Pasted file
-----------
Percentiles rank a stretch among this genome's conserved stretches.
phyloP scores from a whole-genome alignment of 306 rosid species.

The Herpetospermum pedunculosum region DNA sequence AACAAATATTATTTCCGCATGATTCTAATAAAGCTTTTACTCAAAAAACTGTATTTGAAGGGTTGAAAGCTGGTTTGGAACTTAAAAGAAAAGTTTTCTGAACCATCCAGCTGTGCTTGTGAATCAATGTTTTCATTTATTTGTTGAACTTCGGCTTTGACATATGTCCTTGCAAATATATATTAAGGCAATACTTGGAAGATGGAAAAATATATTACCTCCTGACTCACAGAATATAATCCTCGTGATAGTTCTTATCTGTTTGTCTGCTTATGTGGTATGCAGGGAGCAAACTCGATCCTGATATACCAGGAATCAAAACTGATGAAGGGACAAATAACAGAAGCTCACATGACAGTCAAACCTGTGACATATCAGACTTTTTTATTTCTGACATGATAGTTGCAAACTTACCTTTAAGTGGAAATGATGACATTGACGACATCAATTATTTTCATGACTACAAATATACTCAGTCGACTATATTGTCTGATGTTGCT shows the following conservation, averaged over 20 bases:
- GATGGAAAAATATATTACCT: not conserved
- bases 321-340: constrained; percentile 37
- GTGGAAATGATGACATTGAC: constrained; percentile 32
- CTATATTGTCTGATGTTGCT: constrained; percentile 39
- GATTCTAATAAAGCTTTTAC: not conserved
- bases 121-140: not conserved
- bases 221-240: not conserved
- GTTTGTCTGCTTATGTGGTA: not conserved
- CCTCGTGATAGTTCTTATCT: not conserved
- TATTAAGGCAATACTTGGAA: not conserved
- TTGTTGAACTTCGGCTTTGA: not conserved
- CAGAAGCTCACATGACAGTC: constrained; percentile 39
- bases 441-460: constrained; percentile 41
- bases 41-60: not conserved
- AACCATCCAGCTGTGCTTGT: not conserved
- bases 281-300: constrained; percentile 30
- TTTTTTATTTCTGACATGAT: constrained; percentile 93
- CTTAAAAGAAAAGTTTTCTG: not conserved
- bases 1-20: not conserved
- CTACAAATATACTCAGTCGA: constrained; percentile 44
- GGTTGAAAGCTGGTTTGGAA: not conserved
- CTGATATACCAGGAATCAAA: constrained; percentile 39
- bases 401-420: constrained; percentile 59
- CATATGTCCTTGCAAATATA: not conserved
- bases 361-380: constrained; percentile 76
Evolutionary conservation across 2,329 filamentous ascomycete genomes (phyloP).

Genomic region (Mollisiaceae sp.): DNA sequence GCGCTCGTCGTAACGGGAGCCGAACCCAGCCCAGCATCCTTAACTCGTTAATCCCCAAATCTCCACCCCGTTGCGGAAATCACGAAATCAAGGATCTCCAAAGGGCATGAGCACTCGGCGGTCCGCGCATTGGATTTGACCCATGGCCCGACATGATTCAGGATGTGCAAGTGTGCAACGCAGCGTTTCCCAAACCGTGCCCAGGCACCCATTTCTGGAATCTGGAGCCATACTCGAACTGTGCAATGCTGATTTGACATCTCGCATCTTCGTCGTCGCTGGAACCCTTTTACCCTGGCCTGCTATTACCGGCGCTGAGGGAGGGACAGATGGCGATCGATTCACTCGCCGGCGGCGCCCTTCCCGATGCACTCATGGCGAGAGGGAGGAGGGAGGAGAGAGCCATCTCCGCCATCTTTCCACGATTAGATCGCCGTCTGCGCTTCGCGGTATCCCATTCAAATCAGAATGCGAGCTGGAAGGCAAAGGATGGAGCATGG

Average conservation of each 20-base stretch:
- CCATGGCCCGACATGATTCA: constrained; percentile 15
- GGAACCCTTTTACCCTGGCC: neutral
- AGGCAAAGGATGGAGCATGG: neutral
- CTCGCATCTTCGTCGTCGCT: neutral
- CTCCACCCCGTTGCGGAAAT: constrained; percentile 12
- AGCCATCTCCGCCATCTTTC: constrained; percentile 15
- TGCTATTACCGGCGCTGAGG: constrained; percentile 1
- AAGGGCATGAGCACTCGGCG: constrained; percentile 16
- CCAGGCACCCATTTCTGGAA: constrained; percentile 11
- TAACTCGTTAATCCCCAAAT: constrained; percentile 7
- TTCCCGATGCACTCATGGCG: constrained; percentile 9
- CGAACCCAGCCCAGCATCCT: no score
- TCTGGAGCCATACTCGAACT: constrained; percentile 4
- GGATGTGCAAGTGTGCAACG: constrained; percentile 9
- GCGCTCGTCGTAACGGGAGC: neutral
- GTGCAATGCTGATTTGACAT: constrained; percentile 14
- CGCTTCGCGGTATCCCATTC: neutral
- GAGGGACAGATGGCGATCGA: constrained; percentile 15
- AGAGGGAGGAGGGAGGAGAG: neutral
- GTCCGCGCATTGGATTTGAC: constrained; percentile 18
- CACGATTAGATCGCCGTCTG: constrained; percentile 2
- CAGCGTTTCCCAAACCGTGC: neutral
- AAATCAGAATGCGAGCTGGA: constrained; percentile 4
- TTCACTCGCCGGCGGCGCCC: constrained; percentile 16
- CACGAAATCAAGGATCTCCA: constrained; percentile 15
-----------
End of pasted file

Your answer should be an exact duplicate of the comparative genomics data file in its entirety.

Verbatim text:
Percentiles rank a stretch among this genome's conserved stretches.
phyloP scores from a whole-genome alignment of 306 rosid species.

The Herpetospermum pedunculosum region DNA sequence AACAAATATTATTTCCGCATGATTCTAATAAAGCTTTTACTCAAAAAACTGTATTTGAAGGGTTGAAAGCTGGTTTGGAACTTAAAAGAAAAGTTTTCTGAACCATCCAGCTGTGCTTGTGAATCAATGTTTTCATTTATTTGTTGAACTTCGGCTTTGACATATGTCCTTGCAAATATATATTAAGGCAATACTTGGAAGATGGAAAAATATATTACCTCCTGACTCACAGAATATAATCCTCGTGATAGTTCTTATCTGTTTGTCTGCTTATGTGGTATGCAGGGAGCAAACTCGATCCTGATATACCAGGAATCAAAACTGATGAAGGGACAAATAACAGAAGCTCACATGACAGTCAAACCTGTGACATATCAGACTTTTTTATTTCTGACATGATAGTTGCAAACTTACCTTTAAGTGGAAATGATGACATTGACGACATCAATTATTTTCATGACTACAAATATACTCAGTCGACTATATTGTCTGATGTTGCT shows the following conservation, averaged over 20 bases:
- GATGGAAAAATATATTACCT: not conserved
- bases 321-340: constrained; percentile 37
- GTGGAAATGATGACATTGAC: constrained; percentile 32
- CTATATTGTCTGATGTTGCT: constrained; percentile 39
- GATTCTAATAAAGCTTTTAC: not conserved
- bases 121-140: not conserved
- bases 221-240: not conserved
- GTTTGTCTGCTTATGTGGTA: not conserved
- CCTCGTGATAGTTCTTATCT: not conserved
- TATTAAGGCAATACTTGGAA: not conserved
- TTGTTGAACTTCGGCTTTGA: not conserved
- CAGAAGCTCACATGACAGTC: constrained; percentile 39
- bases 441-460: constrained; percentile 41
- bases 41-60: not conserved
- AACCATCCAGCTGTGCTTGT: not conserved
- bases 281-300: constrained; percentile 30
- TTTTTTATTTCTGACATGAT: constrained; percentile 93
- CTTAAAAGAAAAGTTTTCTG: not conserved
- bases 1-20: not conserved
- CTACAAATATACTCAGTCGA: constrained; percentile 44
- GGTTGAAAGCTGGTTTGGAA: not conserved
- CTGATATACCAGGAATCAAA: constrained; percentile 39
- bases 401-420: constrained; percentile 59
- CATATGTCCTTGCAAATATA: not conserved
- bases 361-380: constrained; percentile 76
Evolutionary conservation across 2,329 filamentous ascomycete genomes (phyloP).

Genomic region (Mollisiaceae sp.): DNA sequence GCGCTCGTCGTAACGGGAGCCGAACCCAGCCCAGCATCCTTAACTCGTTAATCCCCAAATCTCCACCCCGTTGCGGAAATCACGAAATCAAGGATCTCCAAAGGGCATGAGCACTCGGCGGTCCGCGCATTGGATTTGACCCATGGCCCGACATGATTCAGGATGTGCAAGTGTGCAACGCAGCGTTTCCCAAACCGTGCCCAGGCACCCATTTCTGGAATCTGGAGCCATACTCGAACTGTGCAATGCTGATTTGACATCTCGCATCTTCGTCGTCGCTGGAACCCTTTTACCCTGGCCTGCTATTACCGGCGCTGAGGGAGGGACAGATGGCGATCGATTCACTCGCCGGCGGCGCCCTTCCCGATGCACTCATGGCGAGAGGGAGGAGGGAGGAGAGAGCCATCTCCGCCATCTTTCCACGATTAGATCGCCGTCTGCGCTTCGCGGTATCCCATTCAAATCAGAATGCGAGCTGGAAGGCAAAGGATGGAGCATGG

Average conservation of each 20-base stretch:
- CCATGGCCCGACATGATTCA: constrained; percentile 15
- GGAACCCTTTTACCCTGGCC: neutral
- AGGCAAAGGATGGAGCATGG: neutral
- CTCGCATCTTCGTCGTCGCT: neutral
- CTCCACCCCGTTGCGGAAAT: constrained; percentile 12
- AGCCATCTCCGCCATCTTTC: constrained; percentile 15
- TGCTATTACCGGCGCTGAGG: constrained; percentile 1
- AAGGGCATGAGCACTCGGCG: constrained; percentile 16
- CCAGGCACCCATTTCTGGAA: constrained; percentile 11
- TAACTCGTTAATCCCCAAAT: constrained; percentile 7
- TTCCCGATGCACTCATGGCG: constrained; percentile 9
- CGAACCCAGCCCAGCATCCT: no score
- TCTGGAGCCATACTCGAACT: constrained; percentile 4
- GGATGTGCAAGTGTGCAACG: constrained; percentile 9
- GCGCTCGTCGTAACGGGAGC: neutral
- GTGCAATGCTGATTTGACAT: constrained; percentile 14
- CGCTTCGCGGTATCCCATTC: neutral
- GAGGGACAGATGGCGATCGA: constrained; percentile 15
- AGAGGGAGGAGGGAGGAGAG: neutral
- GTCCGCGCATTGGATTTGAC: constrained; percentile 18
- CACGATTAGATCGCCGTCTG: constrained; percentile 2
- CAGCGTTTCCCAAACCGTGC: neutral
- AAATCAGAATGCGAGCTGGA: constrained; percentile 4
- TTCACTCGCCGGCGGCGCCC: constrained; percentile 16
- CACGAAATCAAGGATCTCCA: constrained; percentile 15